“Even in a selectively applied manner, aspiration thrombectomy doesn’t appear to be reducing any hard clinical outcomes,” said Secemsky. “Again, I say that with qualifications because there are definitely some situations where the catheters can be useful. This type of analysis might not really capture the ‘super’ selective cases we encounter in the cath lab. I’m an interventionalist, and I’ve cut down my use significantly, but I still use it on occasion when I feel it might help get through a case.”

Aid in Procedure, Not to Reduce Future Events

To TCTMD, Dharam Kumbhani, MD (UT Southwestern Medical Center, Dallas, TX), who was not involved in the study, said that from the “big picture standpoint” the new data are reassuring given the clinical trial results.

“In all these analyses, what’s always interesting is to see the variation in care between operators,” he said. “If every operator was down to 4% or 5%, I think that would make sense, but there are clearly some operators who are still using it. It speaks to the gaps in care.”

Sanjit Jolly, MD (McMaster University, Hamilton, Canada), the lead investigator of TOTAL, said he was also comforted by the change in clinical practice but was slightly surprised by the data, mainly because he thought use of aspiration thrombectomy would have been much higher “in its heyday.” And while there is some speculation thrombectomy might benefit patients with high thrombus burden, a subgroup analysis from TOTAL showed that thrombectomy didn’t improve outcomes in patients with the highest burden of thrombus.

“I think there’s probably still a lot of people who believed in thrombus aspiration because it certainly is very satisfying to remove thrombus and make the vessel look better. Sanjit Jolly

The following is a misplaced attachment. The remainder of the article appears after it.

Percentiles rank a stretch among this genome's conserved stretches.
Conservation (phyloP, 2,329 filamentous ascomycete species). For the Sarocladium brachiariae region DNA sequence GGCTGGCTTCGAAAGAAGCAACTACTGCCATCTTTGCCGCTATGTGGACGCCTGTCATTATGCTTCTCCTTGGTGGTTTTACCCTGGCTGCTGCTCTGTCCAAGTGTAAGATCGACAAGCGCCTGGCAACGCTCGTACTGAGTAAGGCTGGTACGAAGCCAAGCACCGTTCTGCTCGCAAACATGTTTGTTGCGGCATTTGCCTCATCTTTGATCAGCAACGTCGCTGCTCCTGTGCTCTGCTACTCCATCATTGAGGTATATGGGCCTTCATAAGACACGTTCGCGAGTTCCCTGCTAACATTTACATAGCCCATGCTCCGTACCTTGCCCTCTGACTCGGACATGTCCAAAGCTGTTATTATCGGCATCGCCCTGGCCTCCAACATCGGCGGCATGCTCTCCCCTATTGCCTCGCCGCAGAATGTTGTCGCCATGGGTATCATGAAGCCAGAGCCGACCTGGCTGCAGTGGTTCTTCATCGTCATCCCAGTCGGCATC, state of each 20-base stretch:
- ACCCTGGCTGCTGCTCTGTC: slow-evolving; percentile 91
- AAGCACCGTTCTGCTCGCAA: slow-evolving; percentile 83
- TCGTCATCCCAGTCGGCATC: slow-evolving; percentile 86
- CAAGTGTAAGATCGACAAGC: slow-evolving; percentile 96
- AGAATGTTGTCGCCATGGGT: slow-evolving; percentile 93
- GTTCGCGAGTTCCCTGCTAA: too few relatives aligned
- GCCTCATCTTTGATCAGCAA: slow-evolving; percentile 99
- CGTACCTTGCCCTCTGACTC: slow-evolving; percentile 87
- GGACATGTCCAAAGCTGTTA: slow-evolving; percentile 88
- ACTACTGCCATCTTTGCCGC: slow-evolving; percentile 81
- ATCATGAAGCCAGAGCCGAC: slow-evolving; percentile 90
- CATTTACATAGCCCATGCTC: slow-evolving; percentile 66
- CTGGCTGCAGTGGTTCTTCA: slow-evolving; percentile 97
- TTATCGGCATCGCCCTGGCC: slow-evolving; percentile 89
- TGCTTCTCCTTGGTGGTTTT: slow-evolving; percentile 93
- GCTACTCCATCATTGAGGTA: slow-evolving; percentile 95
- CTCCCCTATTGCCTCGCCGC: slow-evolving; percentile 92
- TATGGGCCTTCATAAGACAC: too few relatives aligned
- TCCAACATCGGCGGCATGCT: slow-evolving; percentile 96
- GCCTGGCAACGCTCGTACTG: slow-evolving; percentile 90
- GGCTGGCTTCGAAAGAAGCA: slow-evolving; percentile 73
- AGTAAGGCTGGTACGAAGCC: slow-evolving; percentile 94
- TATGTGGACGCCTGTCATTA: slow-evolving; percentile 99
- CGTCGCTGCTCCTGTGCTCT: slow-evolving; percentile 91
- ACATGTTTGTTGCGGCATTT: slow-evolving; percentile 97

He pointed out, however, that thrombus burden was assessed by the investigator prior to wire crossing, and not after it, and as such, the group couldn’t fully rule out a potential benefit in select patients.

“I think there’s probably still a lot of people who believed in thrombus aspiration because it certainly is very satisfying to remove thrombus and make the vessel look better,” said Jolly. “In patients with the highest thrombus burden even after you open the artery with a small balloon, do those patients benefit? I think there still are unanswered questions there.”

Nonetheless, aspiration thrombectomy does carry risks, as evidenced by the increased risk of stroke post-PCI in TOTAL and the NCDR data, he said.

In practice, Jolly will perform “selective bailout” thrombus aspiration after opening the artery with a small-diameter balloon in approximately one out of every 20 patients. “There are just some cases where you can’t achieve TIMI 3 flow just because there’s so much thrombus,” he said. “Reflexively we want to achieve TIMI 3 flow because it’s associated with outcomes instead of leaving the artery closed and calling it a failed procedure.”

Like the others, Kumbhani uses thrombectomy as more of a tool to aid in the procedure rather than a means to improve clinical outcomes.

“There are other nontangible aspects that are helpful from an interventional perspective,” he said, noting that thrombectomy might improve flow or aid in visualization, which can help in accurately sizing the stent. “[I] might use it in patients with high thrombus burden because it lets me do my job better.”

Responsive to Evidence   

For Secemsky, the study showed that interventional cardiologists reacted appropriately to the TASTE and TOTAL results.

“The academic and interventional community have been willing to perform these studies, and the operators responded to them,” said Secemsky. “We really do, as interventionalists, latch onto and follow the high-quality data that comes out and our practice changes because of it.”

He noted that clinical guidelines tend to lag behind the trials and this is reflected in this new analysis. For example, although the 2015 focused update downgraded aspiration thrombectomy, the recommendation was published after its use had already started to decline following the publication of TASTE and TOTAL. This might have implications for assessing health care quality, said Secemsky.

“If we’re going to use guidelines as an assessment of how well operators are performing high-quality procedures and evidence-based medicine, then we should probably be doing a better job of updating the guidelines to reflect evolving data,” he said.

Disclosures
  • Secemsky, Kumbhani, and Jolly report no conflicts of interest.